PTAB.US: Decisions of PTAB Patent Trial and Appeal Board Updated Daily.

Tuesday, September 14, 2010

Tuesday September 14, 2010


1600 Biotechnology and Organic Chemistry
Ex Parte Miesenbock et al 10/452,879 WALSH 102(b)/102(e)/103(a)/112(1) LARSON & ANDERSON, LLC Examiner Name: LEAVITT, MARIA GOMEZ

“Regardless whether a compound is claimed per se or a method is claimed that entails the use of the compound, the inventor cannot lay claim to that subject matter unless he can provide a description of the compound sufficient to distinguish infringing compounds from non-infringing compounds, or infringing methods from non-infringing methods.” Univ. of Rochester v. G.D. Searle & Co., 358 F.3d 916, 926 (Fed. Cir. 2004).

University of Rochester v. G.D. Searle & Co., 358 F.3d 916, 69 USPQ2d 1886 (Fed. Cir. 2004). . . . . . . . . . 2163

Ex Parte Ziegler et al 10/837,755 SCHEINER 112(2)/103(a) CROWELL & MORING LLP Examiner Name: SASAN, ARADHANA

[A] disclosure which contains a teaching of the manner and process of making and using the invention in terms which correspond in scope to those used in describing and defining the subject matter sought to be patented must be taken as in compliance with the enabling requirement of the first paragraph of § 112 unless there is reason to doubt the objective truth of the statements contained therein which must be relied on for enabling support.

In re Marzocchi, 439 F.2d 220, 223 (CCPA 1971).

Marzocchi, In re, 439 F.2d 220, 169 USPQ 367 (CCPA 1971) . . . 2107.01, 2107.02, 2124, 2163, 2163.04, 2164.03, 2164.04, 2164.08

“[I]t is incumbent upon the Patent Office . . . to explain why it doubts the truth or accuracy of any statement in a supporting disclosure and to back up assertions of its own with acceptable evidence or reasoning which is inconsistent with the contested statement.” Id. at 224. In other words, the PTO bears an initial burden of setting forth a reasonable explanation as to why it believes that the scope of protection provided by that claim is not adequately enabled by the description of the invention provided in the specification . . . this includes . . . providing sufficient reasons for doubting any assertions in the specification as to the scope of enablement.

In re Wright, 999 F.2d 1557, 1561-1562 (Fed. Cir. 1993).

Wright, In re, 999 F.2d 1557, 27 USPQ2d 1510 (Fed. Cir. 1993) . . . . . . . . . 2107.01, 2164.03, 2164.01(a), 2164.04, 2164.05(a), 2164.06(b), 2164.08

1700 Chemical & Materials Engineering
Ex Parte Selvamanickam et al 10/602,468 WARREN 103(a) LARSON NEWMAN & ABEL, LLP Examiner Name: AUSTIN, AARON

2100 Computer Architecture and Software

2400 Networking, Mulitplexing, Cable, and Security
Ex Parte Freed et al 09/900,515 JEFFERY 102(e)/103(a) SHUMAKER & SIEFFERT, P.A Examiner Name: MOORTHY, ARAVIND K

2600 Communications
Ex Parte Aoki 10/253,662 KRIVAK 102(e)/103(a) OLIFF & BERRIDGE, P.L.C. Examiner Name: VO, QUANG N


2800 Semiconductors, Electrical and Optical Systems and ComponentsEx Parte Rhodes et al 10/871,242 WHITEHEAD, JR. 103(a) Michael G. Fletcher FLETCHER YODER Examiner Name: LINDSAY JR, WALTER LEE


1600 Biotechnology and Organic Chemistry
Ex Parte Wightman et al 10/821,335 WALSH 103(a)/non-statutory obviousness-type double patenting 3M INNOVATIVE PROPERTIES COMPANY Examiner Name: DESAI, RITA J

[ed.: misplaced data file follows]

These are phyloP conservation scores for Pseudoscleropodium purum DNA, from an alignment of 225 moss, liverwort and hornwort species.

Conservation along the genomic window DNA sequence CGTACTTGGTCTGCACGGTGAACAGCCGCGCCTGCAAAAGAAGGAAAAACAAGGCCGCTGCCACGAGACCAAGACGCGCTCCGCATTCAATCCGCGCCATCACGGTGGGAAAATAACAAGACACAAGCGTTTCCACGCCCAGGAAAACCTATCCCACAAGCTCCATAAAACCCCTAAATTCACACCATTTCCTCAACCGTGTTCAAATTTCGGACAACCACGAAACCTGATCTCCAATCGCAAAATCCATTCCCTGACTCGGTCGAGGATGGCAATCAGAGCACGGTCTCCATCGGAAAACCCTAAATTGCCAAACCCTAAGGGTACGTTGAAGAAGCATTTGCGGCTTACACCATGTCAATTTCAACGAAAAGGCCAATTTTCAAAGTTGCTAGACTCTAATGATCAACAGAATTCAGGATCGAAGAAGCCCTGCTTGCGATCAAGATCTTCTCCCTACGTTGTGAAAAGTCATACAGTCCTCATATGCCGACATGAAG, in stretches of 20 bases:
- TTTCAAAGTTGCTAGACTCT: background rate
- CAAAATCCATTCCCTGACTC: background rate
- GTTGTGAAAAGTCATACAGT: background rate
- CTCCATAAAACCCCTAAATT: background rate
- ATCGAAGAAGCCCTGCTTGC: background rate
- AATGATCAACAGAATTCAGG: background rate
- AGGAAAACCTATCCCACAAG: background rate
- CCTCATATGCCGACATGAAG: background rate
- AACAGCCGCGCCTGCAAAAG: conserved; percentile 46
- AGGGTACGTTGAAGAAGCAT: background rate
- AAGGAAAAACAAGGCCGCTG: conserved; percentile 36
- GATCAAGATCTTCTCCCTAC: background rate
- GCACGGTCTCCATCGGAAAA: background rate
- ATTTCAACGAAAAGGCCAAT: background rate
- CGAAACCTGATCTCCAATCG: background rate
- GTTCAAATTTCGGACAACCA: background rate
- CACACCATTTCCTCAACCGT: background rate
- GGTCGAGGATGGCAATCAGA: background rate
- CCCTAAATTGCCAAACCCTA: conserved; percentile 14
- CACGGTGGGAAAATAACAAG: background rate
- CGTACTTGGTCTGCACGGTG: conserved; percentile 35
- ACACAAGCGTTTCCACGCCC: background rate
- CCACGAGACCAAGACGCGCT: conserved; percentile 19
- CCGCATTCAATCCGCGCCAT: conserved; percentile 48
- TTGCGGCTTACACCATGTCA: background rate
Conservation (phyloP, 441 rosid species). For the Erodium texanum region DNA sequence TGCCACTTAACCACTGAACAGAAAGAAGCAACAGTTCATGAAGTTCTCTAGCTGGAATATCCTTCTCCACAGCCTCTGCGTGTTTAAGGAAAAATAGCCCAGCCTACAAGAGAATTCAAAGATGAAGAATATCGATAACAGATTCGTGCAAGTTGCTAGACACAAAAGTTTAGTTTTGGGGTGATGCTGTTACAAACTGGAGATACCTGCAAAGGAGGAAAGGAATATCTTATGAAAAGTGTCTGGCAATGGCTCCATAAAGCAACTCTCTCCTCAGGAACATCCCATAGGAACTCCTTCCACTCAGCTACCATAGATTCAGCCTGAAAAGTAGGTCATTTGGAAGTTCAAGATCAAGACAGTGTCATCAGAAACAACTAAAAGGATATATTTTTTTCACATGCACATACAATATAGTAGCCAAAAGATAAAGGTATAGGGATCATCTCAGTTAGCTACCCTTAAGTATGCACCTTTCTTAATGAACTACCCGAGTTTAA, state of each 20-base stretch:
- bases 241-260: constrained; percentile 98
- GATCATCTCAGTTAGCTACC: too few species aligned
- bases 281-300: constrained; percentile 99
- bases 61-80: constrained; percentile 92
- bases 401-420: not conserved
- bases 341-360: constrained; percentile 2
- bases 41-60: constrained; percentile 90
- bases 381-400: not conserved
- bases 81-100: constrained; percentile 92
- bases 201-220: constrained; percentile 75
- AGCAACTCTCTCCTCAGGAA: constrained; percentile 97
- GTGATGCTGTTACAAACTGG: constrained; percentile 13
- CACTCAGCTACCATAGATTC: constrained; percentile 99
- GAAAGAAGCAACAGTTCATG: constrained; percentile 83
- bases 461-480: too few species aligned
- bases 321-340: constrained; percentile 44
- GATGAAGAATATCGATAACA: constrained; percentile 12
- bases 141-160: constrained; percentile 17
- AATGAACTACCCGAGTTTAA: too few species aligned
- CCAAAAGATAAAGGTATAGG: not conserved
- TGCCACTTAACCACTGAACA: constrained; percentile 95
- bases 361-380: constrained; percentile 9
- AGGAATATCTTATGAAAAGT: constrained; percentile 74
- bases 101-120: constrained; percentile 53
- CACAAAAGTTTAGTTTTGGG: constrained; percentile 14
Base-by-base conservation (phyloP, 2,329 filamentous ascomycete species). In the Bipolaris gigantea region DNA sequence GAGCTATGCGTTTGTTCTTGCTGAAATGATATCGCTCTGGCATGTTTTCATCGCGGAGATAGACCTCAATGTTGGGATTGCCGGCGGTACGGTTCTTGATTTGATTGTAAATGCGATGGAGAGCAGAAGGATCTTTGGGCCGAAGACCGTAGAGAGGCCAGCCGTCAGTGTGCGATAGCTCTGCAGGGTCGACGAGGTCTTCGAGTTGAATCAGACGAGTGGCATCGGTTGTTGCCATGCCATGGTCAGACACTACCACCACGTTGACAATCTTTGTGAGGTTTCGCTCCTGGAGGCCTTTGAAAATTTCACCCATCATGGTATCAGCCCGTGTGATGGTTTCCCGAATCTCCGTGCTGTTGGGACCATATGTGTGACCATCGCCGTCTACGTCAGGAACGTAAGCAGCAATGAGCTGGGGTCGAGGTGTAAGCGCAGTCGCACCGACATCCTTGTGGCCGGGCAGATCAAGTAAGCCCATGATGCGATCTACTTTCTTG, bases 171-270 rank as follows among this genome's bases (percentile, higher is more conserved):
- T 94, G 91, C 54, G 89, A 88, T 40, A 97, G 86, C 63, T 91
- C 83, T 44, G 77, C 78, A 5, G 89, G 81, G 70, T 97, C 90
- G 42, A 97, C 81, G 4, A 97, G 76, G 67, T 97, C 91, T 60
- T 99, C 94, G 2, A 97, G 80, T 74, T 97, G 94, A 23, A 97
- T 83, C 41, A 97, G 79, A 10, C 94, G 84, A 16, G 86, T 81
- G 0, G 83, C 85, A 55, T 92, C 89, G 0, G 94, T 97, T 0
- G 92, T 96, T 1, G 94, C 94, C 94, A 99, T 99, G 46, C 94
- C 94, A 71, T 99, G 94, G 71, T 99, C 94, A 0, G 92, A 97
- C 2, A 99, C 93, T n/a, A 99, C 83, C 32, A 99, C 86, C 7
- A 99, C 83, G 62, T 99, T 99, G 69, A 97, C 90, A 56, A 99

Ex Parte Wikström et al 11/790,465 WALSH 251/112(1) MCDERMOTT WILL & EMERY LLP Examiner Name: DESAI, RITA J

The Doyle decision distinguishes between the circumstance where subject matter sought on reissue could not have been prosecuted originally, e.g., because of a restriction requirement, and the circumstance where subject matter, e.g., a linking claim, could have been sought in the original application. Doyle, 293 F.3d at 1361. Doyle explains that a linking claim is distinguishable from claims precluded by the Orita doctrine if the linking claim could have been prosecuted in the application from which it was restricted. “The so-called Orita doctrine [] precludes a reissue applicant from obtaining substantially identical claims to those of nonelected groups identified in an examiner’s restriction requirement when such claims could not have been prosecuted in the application from which they were restricted.” Id. at 1359 (emphasis added). The Doyle court thus distinguished the Orita doctrine on the ground that Doyle’s “linking claims not only could have but should have been prosecuted with the elected group.” (Id. at 1360, emphasis in original.)

Doyle, In re, 293 F.3d 1355, 63 USPQ2d 1161 (Fed. Cir. 2002) . . . . . . . . . . . . . . . . . 1412.01

Orita, In re, 550 F.2d 1277, 193 USPQ 145 (CCPA 1977) . . . . . . . . . . . . . . .1412.01, 1457

Ex Parte Wolf et al 10/632,725 WALSH 112(1)/112(2)/102(e)/103(a) 37 C.F.R. § 41.50(b)ALLISON JOHNSON, P.A. Examiner Name: WESSENDORF, TERESA D

3700 Mechanical Engineering, Manufacturing, and Products & Design
Ex Parte Maschke 11/408,863 SILVERBERG 112(2)/102(b)/103(a) SIEMENS CORPORATION Examiner Name: GINSBERG, OREN ISAAC



Ex Parte Banerjee et al


Ex Parte Salter


Ex Parte Alvite et al
Ex Parte Bonavia et al
Ex Parte Cook et al
Ex Parte deBlanc et al
Ex Parte Feil et al
Ex Parte Goelz et al
Ex Parte Guschin et al
Ex Parte Hao et al
Ex Parte Himmel et al
Ex Parte Lawrence
Ex Parte Liu et al
Ex Parte Ponce et al
Ex Parte Morris et al
Ex Parte Specht
Ex Parte Tran et al
Ex Parte Varpela et al
Ex Parte Veres et al


Ex Parte Tabbara
Ex Parte Vytas et al

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